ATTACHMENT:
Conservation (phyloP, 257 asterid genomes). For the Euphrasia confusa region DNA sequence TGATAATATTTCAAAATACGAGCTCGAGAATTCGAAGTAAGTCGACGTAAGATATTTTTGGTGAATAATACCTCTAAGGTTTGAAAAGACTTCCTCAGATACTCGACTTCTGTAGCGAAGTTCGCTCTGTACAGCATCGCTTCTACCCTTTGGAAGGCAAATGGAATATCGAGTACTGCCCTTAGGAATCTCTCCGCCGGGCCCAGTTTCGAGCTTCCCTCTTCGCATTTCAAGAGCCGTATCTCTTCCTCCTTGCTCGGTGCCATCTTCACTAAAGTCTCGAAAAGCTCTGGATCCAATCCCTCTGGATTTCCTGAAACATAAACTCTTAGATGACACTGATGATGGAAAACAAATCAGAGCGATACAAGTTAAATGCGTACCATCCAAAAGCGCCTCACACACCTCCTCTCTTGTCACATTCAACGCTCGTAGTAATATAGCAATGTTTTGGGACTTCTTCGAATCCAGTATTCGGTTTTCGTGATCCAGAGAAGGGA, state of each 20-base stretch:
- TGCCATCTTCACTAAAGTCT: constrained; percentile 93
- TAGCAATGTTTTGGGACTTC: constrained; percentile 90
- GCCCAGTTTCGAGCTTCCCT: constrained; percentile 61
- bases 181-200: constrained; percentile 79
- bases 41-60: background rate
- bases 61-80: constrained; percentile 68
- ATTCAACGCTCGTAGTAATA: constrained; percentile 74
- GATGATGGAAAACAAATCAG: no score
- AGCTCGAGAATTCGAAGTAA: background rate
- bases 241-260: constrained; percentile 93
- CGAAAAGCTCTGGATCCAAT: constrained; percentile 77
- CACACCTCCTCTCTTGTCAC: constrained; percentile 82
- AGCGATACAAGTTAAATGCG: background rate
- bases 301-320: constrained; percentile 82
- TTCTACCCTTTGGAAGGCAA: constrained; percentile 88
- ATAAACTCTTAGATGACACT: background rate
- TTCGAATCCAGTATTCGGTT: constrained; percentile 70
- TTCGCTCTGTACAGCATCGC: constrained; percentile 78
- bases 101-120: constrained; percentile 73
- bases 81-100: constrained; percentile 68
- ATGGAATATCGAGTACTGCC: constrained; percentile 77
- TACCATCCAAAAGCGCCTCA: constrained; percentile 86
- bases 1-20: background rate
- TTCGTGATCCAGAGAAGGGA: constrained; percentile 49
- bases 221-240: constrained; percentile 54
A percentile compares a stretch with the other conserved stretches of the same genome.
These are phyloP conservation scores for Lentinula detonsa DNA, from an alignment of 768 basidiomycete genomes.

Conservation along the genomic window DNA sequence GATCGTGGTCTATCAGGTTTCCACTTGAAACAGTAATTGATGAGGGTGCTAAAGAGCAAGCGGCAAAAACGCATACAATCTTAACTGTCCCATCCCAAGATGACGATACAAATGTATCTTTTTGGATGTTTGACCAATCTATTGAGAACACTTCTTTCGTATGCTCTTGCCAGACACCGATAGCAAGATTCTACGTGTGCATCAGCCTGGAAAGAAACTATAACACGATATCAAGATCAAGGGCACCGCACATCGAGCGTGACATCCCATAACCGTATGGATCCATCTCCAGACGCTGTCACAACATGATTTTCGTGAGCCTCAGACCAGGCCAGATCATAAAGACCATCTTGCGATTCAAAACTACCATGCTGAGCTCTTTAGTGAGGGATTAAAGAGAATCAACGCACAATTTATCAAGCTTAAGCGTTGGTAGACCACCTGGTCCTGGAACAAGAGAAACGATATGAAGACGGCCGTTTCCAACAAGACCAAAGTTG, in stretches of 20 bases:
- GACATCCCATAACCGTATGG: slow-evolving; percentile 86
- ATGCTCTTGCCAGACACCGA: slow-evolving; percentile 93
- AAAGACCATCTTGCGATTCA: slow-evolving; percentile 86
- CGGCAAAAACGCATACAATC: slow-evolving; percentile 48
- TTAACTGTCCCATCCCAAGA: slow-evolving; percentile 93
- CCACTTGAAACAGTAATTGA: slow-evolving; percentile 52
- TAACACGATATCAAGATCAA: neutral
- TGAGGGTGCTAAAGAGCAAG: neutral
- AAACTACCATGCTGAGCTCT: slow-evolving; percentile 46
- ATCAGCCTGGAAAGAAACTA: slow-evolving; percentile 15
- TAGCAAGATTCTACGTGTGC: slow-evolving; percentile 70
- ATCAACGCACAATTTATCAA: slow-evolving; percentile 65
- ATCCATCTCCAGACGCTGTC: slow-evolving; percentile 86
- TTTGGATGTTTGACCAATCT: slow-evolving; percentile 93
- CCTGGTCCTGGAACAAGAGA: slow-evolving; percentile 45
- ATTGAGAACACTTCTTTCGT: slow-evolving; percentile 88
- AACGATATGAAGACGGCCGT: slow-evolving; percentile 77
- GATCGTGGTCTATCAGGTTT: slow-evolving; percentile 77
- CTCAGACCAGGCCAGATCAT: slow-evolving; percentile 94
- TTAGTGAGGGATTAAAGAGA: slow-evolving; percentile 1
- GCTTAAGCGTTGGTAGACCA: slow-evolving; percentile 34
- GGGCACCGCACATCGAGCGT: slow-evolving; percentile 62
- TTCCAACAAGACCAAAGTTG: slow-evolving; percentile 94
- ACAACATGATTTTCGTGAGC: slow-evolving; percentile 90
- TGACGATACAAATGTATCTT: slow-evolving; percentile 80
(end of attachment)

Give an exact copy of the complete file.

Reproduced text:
Conservation (phyloP, 257 asterid genomes). For the Euphrasia confusa region DNA sequence TGATAATATTTCAAAATACGAGCTCGAGAATTCGAAGTAAGTCGACGTAAGATATTTTTGGTGAATAATACCTCTAAGGTTTGAAAAGACTTCCTCAGATACTCGACTTCTGTAGCGAAGTTCGCTCTGTACAGCATCGCTTCTACCCTTTGGAAGGCAAATGGAATATCGAGTACTGCCCTTAGGAATCTCTCCGCCGGGCCCAGTTTCGAGCTTCCCTCTTCGCATTTCAAGAGCCGTATCTCTTCCTCCTTGCTCGGTGCCATCTTCACTAAAGTCTCGAAAAGCTCTGGATCCAATCCCTCTGGATTTCCTGAAACATAAACTCTTAGATGACACTGATGATGGAAAACAAATCAGAGCGATACAAGTTAAATGCGTACCATCCAAAAGCGCCTCACACACCTCCTCTCTTGTCACATTCAACGCTCGTAGTAATATAGCAATGTTTTGGGACTTCTTCGAATCCAGTATTCGGTTTTCGTGATCCAGAGAAGGGA, state of each 20-base stretch:
- TGCCATCTTCACTAAAGTCT: constrained; percentile 93
- TAGCAATGTTTTGGGACTTC: constrained; percentile 90
- GCCCAGTTTCGAGCTTCCCT: constrained; percentile 61
- bases 181-200: constrained; percentile 79
- bases 41-60: background rate
- bases 61-80: constrained; percentile 68
- ATTCAACGCTCGTAGTAATA: constrained; percentile 74
- GATGATGGAAAACAAATCAG: no score
- AGCTCGAGAATTCGAAGTAA: background rate
- bases 241-260: constrained; percentile 93
- CGAAAAGCTCTGGATCCAAT: constrained; percentile 77
- CACACCTCCTCTCTTGTCAC: constrained; percentile 82
- AGCGATACAAGTTAAATGCG: background rate
- bases 301-320: constrained; percentile 82
- TTCTACCCTTTGGAAGGCAA: constrained; percentile 88
- ATAAACTCTTAGATGACACT: background rate
- TTCGAATCCAGTATTCGGTT: constrained; percentile 70
- TTCGCTCTGTACAGCATCGC: constrained; percentile 78
- bases 101-120: constrained; percentile 73
- bases 81-100: constrained; percentile 68
- ATGGAATATCGAGTACTGCC: constrained; percentile 77
- TACCATCCAAAAGCGCCTCA: constrained; percentile 86
- bases 1-20: background rate
- TTCGTGATCCAGAGAAGGGA: constrained; percentile 49
- bases 221-240: constrained; percentile 54
A percentile compares a stretch with the other conserved stretches of the same genome.
These are phyloP conservation scores for Lentinula detonsa DNA, from an alignment of 768 basidiomycete genomes.

Conservation along the genomic window DNA sequence GATCGTGGTCTATCAGGTTTCCACTTGAAACAGTAATTGATGAGGGTGCTAAAGAGCAAGCGGCAAAAACGCATACAATCTTAACTGTCCCATCCCAAGATGACGATACAAATGTATCTTTTTGGATGTTTGACCAATCTATTGAGAACACTTCTTTCGTATGCTCTTGCCAGACACCGATAGCAAGATTCTACGTGTGCATCAGCCTGGAAAGAAACTATAACACGATATCAAGATCAAGGGCACCGCACATCGAGCGTGACATCCCATAACCGTATGGATCCATCTCCAGACGCTGTCACAACATGATTTTCGTGAGCCTCAGACCAGGCCAGATCATAAAGACCATCTTGCGATTCAAAACTACCATGCTGAGCTCTTTAGTGAGGGATTAAAGAGAATCAACGCACAATTTATCAAGCTTAAGCGTTGGTAGACCACCTGGTCCTGGAACAAGAGAAACGATATGAAGACGGCCGTTTCCAACAAGACCAAAGTTG, in stretches of 20 bases:
- GACATCCCATAACCGTATGG: slow-evolving; percentile 86
- ATGCTCTTGCCAGACACCGA: slow-evolving; percentile 93
- AAAGACCATCTTGCGATTCA: slow-evolving; percentile 86
- CGGCAAAAACGCATACAATC: slow-evolving; percentile 48
- TTAACTGTCCCATCCCAAGA: slow-evolving; percentile 93
- CCACTTGAAACAGTAATTGA: slow-evolving; percentile 52
- TAACACGATATCAAGATCAA: neutral
- TGAGGGTGCTAAAGAGCAAG: neutral
- AAACTACCATGCTGAGCTCT: slow-evolving; percentile 46
- ATCAGCCTGGAAAGAAACTA: slow-evolving; percentile 15
- TAGCAAGATTCTACGTGTGC: slow-evolving; percentile 70
- ATCAACGCACAATTTATCAA: slow-evolving; percentile 65
- ATCCATCTCCAGACGCTGTC: slow-evolving; percentile 86
- TTTGGATGTTTGACCAATCT: slow-evolving; percentile 93
- CCTGGTCCTGGAACAAGAGA: slow-evolving; percentile 45
- ATTGAGAACACTTCTTTCGT: slow-evolving; percentile 88
- AACGATATGAAGACGGCCGT: slow-evolving; percentile 77
- GATCGTGGTCTATCAGGTTT: slow-evolving; percentile 77
- CTCAGACCAGGCCAGATCAT: slow-evolving; percentile 94
- TTAGTGAGGGATTAAAGAGA: slow-evolving; percentile 1
- GCTTAAGCGTTGGTAGACCA: slow-evolving; percentile 34
- GGGCACCGCACATCGAGCGT: slow-evolving; percentile 62
- TTCCAACAAGACCAAAGTTG: slow-evolving; percentile 94
- ACAACATGATTTTCGTGAGC: slow-evolving; percentile 90
- TGACGATACAAATGTATCTT: slow-evolving; percentile 80